DangerGirl goes on to say (quite modestly... especially for a TEXAN! *wink*):
It isn't much, but it saves me tons of money and it's lovely to be able to step out the door and have a bounty of seasoning.
We have a small lot and barely no backyard here in Texas, so my gardening is in pots. Normally, my herbs do pretty well, but this year, with the cooler temps, they've exploded.
The pots are (LtoR) Italian parsley, thyme, more parsley and basil. The large "bush" in the back is catnip gone wild.
From Wisconsin moron Misanthropic Humanitarian, who is in Zone 4 (I shouldn't complain about my short growing season!), we have these beautiful flower pictures:
Mis shares the following about his garden:
Here are a few of our flowers from this morning. Simple flowers,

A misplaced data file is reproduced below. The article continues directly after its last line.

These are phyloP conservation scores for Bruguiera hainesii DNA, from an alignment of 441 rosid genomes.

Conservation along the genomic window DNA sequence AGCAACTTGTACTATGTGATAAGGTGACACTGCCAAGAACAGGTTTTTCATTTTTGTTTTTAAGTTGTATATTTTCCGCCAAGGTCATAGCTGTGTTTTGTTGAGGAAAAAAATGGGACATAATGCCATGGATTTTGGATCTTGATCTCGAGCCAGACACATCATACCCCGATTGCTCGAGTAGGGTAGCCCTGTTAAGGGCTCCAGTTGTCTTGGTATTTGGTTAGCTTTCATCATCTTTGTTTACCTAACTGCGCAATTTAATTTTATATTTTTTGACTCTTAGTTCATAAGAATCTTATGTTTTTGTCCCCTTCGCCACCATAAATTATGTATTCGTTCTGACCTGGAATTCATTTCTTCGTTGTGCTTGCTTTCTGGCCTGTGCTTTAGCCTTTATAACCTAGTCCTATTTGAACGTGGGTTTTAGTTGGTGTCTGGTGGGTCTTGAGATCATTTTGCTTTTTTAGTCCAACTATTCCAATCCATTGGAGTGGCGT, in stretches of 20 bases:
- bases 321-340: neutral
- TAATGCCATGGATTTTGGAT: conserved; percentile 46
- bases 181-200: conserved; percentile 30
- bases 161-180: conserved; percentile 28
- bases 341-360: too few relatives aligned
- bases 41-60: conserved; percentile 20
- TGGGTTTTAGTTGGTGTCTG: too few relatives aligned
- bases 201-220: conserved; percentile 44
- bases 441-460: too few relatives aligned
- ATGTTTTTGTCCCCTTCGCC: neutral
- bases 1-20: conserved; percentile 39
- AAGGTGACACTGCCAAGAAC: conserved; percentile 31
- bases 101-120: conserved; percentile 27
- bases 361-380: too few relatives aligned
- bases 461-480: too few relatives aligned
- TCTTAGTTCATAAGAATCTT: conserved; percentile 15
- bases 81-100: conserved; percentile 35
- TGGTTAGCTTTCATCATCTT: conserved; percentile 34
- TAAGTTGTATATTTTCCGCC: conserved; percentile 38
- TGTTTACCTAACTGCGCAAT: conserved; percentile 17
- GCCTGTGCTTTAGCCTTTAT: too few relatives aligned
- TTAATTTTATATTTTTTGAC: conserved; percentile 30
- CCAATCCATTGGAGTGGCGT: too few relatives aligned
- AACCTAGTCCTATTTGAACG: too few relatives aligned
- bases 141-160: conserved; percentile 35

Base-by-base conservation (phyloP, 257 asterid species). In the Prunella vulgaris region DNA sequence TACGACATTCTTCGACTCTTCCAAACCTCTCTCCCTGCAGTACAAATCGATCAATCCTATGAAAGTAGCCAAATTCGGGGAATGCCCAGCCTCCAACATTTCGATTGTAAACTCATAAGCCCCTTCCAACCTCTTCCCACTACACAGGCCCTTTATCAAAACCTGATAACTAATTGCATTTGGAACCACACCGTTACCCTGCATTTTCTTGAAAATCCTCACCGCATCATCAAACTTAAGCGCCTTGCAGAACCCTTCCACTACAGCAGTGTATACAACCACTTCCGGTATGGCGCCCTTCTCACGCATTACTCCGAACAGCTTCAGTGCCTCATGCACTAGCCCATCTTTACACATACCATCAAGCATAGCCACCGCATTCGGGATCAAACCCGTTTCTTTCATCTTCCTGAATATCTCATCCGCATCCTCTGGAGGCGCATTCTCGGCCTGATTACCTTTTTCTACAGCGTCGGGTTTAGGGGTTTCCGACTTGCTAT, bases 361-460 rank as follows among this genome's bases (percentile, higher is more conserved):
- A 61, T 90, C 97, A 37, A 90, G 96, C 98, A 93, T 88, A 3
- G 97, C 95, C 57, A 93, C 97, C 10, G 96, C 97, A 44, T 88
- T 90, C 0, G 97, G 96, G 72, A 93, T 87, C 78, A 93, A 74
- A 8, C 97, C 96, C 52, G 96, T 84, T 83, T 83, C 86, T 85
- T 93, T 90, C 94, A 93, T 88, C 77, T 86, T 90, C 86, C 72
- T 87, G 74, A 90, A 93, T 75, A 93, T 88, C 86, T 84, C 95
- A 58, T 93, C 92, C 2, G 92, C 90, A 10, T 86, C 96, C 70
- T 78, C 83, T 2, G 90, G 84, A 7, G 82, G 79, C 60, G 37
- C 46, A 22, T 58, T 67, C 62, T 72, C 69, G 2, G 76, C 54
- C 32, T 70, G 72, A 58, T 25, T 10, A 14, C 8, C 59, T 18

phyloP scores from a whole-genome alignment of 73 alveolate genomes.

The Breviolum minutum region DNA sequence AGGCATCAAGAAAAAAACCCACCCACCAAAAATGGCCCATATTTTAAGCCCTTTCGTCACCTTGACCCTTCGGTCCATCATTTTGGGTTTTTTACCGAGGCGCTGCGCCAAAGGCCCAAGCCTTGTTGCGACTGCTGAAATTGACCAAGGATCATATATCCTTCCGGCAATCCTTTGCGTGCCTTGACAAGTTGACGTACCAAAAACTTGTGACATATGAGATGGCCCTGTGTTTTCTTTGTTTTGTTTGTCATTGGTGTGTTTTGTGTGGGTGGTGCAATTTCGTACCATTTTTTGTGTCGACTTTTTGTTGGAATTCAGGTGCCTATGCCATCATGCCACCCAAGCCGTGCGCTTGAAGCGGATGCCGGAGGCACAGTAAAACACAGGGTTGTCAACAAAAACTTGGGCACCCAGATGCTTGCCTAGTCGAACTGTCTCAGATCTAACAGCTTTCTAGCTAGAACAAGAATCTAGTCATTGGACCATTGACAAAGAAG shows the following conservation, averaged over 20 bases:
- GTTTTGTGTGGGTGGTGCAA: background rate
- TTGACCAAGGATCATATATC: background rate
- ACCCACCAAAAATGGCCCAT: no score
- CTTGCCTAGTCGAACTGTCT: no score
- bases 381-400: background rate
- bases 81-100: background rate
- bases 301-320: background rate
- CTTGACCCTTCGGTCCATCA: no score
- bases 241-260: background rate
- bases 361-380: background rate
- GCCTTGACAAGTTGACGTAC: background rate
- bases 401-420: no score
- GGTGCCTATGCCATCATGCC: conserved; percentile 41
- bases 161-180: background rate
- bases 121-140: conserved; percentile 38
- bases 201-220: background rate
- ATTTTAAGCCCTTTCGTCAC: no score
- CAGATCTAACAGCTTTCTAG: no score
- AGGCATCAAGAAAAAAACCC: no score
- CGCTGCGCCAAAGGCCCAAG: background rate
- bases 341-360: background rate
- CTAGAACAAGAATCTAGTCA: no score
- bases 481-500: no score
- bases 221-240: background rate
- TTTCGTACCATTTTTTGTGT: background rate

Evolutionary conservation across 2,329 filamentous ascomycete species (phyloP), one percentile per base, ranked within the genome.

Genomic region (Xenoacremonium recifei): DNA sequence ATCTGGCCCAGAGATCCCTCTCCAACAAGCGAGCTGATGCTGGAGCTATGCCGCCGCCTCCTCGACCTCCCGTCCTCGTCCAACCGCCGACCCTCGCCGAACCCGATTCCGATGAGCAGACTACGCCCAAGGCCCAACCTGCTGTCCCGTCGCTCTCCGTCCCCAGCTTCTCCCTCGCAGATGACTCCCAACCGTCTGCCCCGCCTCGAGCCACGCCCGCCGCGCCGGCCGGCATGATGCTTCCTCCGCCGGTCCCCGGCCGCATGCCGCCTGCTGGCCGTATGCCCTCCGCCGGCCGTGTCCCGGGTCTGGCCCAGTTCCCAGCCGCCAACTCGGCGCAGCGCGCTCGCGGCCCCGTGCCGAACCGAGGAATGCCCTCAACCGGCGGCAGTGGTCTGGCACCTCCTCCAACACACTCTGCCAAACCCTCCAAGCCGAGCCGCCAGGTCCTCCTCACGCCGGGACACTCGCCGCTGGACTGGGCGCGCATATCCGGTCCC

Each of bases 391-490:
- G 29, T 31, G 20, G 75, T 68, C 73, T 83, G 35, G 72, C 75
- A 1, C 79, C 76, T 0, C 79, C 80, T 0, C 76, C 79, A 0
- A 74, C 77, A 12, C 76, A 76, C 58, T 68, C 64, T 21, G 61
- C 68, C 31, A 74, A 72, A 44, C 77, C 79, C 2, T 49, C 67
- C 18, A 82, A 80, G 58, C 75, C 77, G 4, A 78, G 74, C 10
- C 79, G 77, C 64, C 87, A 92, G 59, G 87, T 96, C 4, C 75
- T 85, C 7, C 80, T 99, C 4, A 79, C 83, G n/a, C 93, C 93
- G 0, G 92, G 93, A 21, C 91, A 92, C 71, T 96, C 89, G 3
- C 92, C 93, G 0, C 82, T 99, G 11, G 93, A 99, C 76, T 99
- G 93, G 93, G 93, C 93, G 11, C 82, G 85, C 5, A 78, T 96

various lilies, daises, shamrocks, lupines.
Always wanted flower beds. The house we bought 2 years ago had a couple.
We've put in 5. Still waiting for Glads to bloom.
Past "Show and Tell" contributors from Virginia send this contribution:
[We are] lurkers from the Northern Virginia Piedmont. You kindly included a photo of our sawhorse, ladder, and Earth Box garden in an earlier garden post. Attached is a photo containing a very small sample of our harvest.
Finally, from our resident garden expert KT, we have these contributions:
Here's more information about each variety from KT:
Reif Red Heart: A medium-sized oxheart tomato. Oxhearts are generally meaty like paste tomatoes but have a softer texture and better flavor. The plants generally have wispy foliage. There are some really, really big oxheart tomatoes, but their productivity is variable. Get one recommended for your area.
Polbig Hybrid: An early determinate small slicer with good flavor. Name refers to its Polish origins. A lot of good tomatoes have come from Eastern Europe.